Broadband catch-up a global market imperative

For those who want to see the future, imagine this – a video clip of you talking about your products at a speed 3000 times faster than what you have now. Or how about holding a global meeting and talking to customers on a life-sized screen where there is no flicker, no echo and no delay.

Today one of the US’s leading technology experts, Larry Smarr, will launch a super quick broadband link between his university in California and Melbourne University to highlight the shortcomings of Australia’s current broadband system.

The quality and speed of Australia’s broadband is below that of many other countries, according to Professor Smarr, one of the original architects of the internet.

Smarr, who runs the California University for Telecommunications and Information Technology, told ABC’s AM this morning that because the internet has created the flat world any job can be competed for by people throughout the world connected by the internet.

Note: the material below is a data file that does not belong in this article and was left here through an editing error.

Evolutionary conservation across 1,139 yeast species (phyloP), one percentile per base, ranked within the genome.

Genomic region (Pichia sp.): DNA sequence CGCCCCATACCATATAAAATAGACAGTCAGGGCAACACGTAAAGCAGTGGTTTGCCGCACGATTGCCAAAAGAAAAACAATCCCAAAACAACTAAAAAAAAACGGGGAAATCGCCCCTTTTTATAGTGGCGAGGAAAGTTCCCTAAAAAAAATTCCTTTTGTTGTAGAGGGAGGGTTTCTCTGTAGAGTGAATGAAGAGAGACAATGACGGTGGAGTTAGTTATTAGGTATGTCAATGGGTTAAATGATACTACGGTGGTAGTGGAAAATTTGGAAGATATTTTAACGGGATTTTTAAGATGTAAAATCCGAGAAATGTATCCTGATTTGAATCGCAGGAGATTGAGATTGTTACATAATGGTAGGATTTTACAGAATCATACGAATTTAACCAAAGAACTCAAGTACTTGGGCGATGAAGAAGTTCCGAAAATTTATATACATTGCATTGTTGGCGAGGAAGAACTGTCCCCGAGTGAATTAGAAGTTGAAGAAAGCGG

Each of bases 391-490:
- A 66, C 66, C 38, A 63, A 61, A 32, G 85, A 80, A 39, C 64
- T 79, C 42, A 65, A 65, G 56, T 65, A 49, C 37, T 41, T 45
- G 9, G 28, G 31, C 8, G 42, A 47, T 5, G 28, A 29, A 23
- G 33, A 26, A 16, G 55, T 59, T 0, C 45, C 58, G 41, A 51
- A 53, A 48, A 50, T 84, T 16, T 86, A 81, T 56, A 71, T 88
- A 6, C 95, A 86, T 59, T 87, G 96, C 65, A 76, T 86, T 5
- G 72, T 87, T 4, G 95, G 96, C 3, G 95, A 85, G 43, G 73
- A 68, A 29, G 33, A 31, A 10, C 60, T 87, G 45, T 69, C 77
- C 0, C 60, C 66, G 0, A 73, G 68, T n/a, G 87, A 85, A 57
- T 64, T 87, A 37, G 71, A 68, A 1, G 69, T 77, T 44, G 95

“If your internet to your people to your small businesses is not as fast as competitors in Korea, Singapore, the US, Europe; you are putting all of those Australians at a disadvantage,” he says.

The Australian Government has promised to spend almost $5 billion over the next five years making the internet speed almost 40 times faster. But that will still significantly lag behind other nations.


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